A masterpiece.' New Yorker
'Wholly riveting, brilliantly researched.' Evening Standard
'A meticulous investigation into the seeds of disaster... fascinating, uncomfortable reading.' Sunday Times
In 1968, Donald Crowhurst was trying to market a nautical navigation device he had developed, and saw the Sunday Times Golden Globe round the world sailing race as the perfect opportunity to showcase his product.
Few people knew that he wasn't an experienced deep-water sailor. His progress was so slow that he decided to short-cut the journey, while falsifying his location through radio messages from his supposed course.
Everyone following the race thought that he was winning, and a hero's welcome awaited him at home in Britain. But on 10 July 1968, eight months after he set off, his wife was told that his boat had been discovered drifting in mid-Atlantic. Crowhurst was missing, assumed drowned, and there was much speculation that this was one of the great mysteries of the sea.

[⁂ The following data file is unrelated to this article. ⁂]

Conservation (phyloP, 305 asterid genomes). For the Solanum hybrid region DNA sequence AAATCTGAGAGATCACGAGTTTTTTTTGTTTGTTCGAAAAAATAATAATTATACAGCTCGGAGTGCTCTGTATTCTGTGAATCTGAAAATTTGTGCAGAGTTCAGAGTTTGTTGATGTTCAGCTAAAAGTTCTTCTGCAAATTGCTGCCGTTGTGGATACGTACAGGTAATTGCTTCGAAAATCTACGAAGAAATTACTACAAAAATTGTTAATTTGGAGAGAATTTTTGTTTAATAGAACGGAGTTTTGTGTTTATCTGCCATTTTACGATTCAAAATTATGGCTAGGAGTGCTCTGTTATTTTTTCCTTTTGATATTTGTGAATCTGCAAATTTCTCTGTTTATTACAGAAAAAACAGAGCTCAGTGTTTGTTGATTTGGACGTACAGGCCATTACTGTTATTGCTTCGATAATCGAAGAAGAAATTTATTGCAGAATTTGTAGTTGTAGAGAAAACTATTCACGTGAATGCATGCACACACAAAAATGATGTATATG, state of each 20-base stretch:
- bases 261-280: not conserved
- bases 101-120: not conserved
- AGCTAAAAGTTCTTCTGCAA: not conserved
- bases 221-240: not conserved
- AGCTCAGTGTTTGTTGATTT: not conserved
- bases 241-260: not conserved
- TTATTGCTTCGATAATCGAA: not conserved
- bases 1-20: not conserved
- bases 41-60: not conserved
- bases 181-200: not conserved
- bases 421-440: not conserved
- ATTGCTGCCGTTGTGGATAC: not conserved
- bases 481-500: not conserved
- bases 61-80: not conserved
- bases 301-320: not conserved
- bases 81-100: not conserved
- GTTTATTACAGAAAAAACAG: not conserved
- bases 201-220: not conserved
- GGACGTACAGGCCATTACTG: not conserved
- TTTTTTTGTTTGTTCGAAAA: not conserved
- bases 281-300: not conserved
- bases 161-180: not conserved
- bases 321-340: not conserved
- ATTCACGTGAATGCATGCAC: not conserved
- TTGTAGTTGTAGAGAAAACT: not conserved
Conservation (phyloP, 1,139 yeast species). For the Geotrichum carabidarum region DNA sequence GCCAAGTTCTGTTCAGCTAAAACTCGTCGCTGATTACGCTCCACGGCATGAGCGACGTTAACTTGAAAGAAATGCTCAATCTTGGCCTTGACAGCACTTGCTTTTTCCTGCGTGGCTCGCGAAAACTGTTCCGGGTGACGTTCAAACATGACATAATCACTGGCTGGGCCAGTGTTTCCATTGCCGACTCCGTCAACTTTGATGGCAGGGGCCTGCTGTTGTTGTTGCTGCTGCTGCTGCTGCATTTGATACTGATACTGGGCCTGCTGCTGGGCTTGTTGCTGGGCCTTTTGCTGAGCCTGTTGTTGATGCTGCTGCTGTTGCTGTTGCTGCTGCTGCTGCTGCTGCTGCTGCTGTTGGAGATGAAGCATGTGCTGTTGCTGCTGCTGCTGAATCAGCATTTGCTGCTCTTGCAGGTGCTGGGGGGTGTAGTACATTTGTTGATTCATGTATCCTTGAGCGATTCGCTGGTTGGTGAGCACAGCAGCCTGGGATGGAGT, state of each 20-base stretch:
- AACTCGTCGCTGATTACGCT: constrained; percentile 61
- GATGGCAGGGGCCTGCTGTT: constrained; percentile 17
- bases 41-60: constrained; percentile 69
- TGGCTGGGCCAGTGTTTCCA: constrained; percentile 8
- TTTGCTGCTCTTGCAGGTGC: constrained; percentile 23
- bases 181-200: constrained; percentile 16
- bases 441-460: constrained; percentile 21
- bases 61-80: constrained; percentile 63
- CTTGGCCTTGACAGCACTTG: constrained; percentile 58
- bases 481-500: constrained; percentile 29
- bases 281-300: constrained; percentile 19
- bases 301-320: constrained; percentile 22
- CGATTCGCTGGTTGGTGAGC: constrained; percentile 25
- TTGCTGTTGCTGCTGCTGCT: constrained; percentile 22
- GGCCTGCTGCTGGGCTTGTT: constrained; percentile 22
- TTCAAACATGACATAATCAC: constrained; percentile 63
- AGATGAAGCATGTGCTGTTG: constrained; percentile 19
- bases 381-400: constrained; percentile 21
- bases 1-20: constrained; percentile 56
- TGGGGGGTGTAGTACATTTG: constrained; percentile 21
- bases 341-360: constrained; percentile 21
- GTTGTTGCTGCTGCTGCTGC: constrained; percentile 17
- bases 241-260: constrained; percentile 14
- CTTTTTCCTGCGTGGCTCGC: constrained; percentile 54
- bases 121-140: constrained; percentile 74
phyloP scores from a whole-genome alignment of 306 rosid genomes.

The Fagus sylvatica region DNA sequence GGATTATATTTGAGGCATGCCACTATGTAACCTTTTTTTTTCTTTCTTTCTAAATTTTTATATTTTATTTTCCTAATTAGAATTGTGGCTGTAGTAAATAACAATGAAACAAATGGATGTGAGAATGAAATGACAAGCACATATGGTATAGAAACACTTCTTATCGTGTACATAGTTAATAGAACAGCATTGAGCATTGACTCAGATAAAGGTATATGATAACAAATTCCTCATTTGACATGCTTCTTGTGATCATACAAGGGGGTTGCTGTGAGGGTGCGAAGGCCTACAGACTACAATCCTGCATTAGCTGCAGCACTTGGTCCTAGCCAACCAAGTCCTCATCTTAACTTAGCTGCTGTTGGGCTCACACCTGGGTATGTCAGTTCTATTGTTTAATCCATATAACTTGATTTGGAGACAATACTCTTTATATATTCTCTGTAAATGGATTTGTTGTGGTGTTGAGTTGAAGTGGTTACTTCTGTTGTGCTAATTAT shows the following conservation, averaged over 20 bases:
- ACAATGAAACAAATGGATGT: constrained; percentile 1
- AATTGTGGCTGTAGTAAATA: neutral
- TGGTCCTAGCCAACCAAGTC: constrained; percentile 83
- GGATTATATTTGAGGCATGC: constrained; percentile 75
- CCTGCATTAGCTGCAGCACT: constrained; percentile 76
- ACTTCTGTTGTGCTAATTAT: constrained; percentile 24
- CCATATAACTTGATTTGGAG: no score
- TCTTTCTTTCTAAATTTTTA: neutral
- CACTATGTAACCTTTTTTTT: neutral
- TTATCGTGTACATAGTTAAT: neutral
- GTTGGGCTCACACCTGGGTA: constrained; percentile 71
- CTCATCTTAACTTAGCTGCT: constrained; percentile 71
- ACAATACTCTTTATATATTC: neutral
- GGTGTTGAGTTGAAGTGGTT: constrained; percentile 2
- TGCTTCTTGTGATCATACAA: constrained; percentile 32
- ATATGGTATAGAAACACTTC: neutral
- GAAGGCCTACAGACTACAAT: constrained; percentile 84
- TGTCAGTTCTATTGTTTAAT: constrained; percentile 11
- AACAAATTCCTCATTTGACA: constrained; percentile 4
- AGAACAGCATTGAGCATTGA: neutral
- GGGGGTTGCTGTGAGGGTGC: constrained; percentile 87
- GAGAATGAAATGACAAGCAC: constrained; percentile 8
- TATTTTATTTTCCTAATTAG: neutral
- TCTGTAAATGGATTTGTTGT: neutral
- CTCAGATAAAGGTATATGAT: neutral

In this masterpiece of investigative journalism, Nicholas Tomalin and Ron Hall reconstruct one of the greatest hoaxes of our time. From in-depth interviews with Crowhurst's family and friends and telling excerpts from his logbooks, Tomalin and Hall develop a tale of tragic self-delusion and public deception, a haunting portrait of a complex, deeply troubled man and his journey into the heart of darkness.